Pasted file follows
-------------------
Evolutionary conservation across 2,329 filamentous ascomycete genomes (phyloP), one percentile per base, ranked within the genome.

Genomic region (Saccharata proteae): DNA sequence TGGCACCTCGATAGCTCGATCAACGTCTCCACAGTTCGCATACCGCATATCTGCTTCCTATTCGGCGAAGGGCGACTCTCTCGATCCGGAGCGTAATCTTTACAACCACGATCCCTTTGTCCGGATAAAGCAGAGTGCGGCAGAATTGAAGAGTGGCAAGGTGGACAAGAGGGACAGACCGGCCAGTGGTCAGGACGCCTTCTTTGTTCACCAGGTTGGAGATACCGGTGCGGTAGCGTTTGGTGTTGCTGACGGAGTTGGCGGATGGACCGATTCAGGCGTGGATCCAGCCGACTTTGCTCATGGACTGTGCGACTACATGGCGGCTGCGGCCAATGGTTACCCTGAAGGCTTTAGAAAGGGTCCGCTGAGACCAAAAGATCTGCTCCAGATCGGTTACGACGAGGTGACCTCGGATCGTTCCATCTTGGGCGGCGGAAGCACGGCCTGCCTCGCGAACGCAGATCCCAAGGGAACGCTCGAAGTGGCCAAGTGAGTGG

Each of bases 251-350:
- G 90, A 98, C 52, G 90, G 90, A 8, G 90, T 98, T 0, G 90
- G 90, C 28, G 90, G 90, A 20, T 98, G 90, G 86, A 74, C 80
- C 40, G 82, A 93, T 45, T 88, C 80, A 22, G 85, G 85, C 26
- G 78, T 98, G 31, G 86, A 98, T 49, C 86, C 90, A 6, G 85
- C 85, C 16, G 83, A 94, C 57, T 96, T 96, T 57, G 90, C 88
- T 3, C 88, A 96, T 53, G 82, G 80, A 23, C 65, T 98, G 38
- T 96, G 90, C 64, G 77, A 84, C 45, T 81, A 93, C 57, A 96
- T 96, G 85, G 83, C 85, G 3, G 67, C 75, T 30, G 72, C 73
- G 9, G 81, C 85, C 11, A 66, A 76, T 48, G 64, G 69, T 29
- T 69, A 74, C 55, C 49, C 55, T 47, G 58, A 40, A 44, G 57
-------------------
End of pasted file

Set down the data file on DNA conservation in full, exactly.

Evolutionary conservation across 2,329 filamentous ascomycete genomes (phyloP), one percentile per base, ranked within the genome.

Genomic region (Saccharata proteae): DNA sequence TGGCACCTCGATAGCTCGATCAACGTCTCCACAGTTCGCATACCGCATATCTGCTTCCTATTCGGCGAAGGGCGACTCTCTCGATCCGGAGCGTAATCTTTACAACCACGATCCCTTTGTCCGGATAAAGCAGAGTGCGGCAGAATTGAAGAGTGGCAAGGTGGACAAGAGGGACAGACCGGCCAGTGGTCAGGACGCCTTCTTTGTTCACCAGGTTGGAGATACCGGTGCGGTAGCGTTTGGTGTTGCTGACGGAGTTGGCGGATGGACCGATTCAGGCGTGGATCCAGCCGACTTTGCTCATGGACTGTGCGACTACATGGCGGCTGCGGCCAATGGTTACCCTGAAGGCTTTAGAAAGGGTCCGCTGAGACCAAAAGATCTGCTCCAGATCGGTTACGACGAGGTGACCTCGGATCGTTCCATCTTGGGCGGCGGAAGCACGGCCTGCCTCGCGAACGCAGATCCCAAGGGAACGCTCGAAGTGGCCAAGTGAGTGG

Each of bases 251-350:
- G 90, A 98, C 52, G 90, G 90, A 8, G 90, T 98, T 0, G 90
- G 90, C 28, G 90, G 90, A 20, T 98, G 90, G 86, A 74, C 80
- C 40, G 82, A 93, T 45, T 88, C 80, A 22, G 85, G 85, C 26
- G 78, T 98, G 31, G 86, A 98, T 49, C 86, C 90, A 6, G 85
- C 85, C 16, G 83, A 94, C 57, T 96, T 96, T 57, G 90, C 88
- T 3, C 88, A 96, T 53, G 82, G 80, A 23, C 65, T 98, G 38
- T 96, G 90, C 64, G 77, A 84, C 45, T 81, A 93, C 57, A 96
- T 96, G 85, G 83, C 85, G 3, G 67, C 75, T 30, G 72, C 73
- G 9, G 81, C 85, C 11, A 66, A 76, T 48, G 64, G 69, T 29
- T 69, A 74, C 55, C 49, C 55, T 47, G 58, A 40, A 44, G 57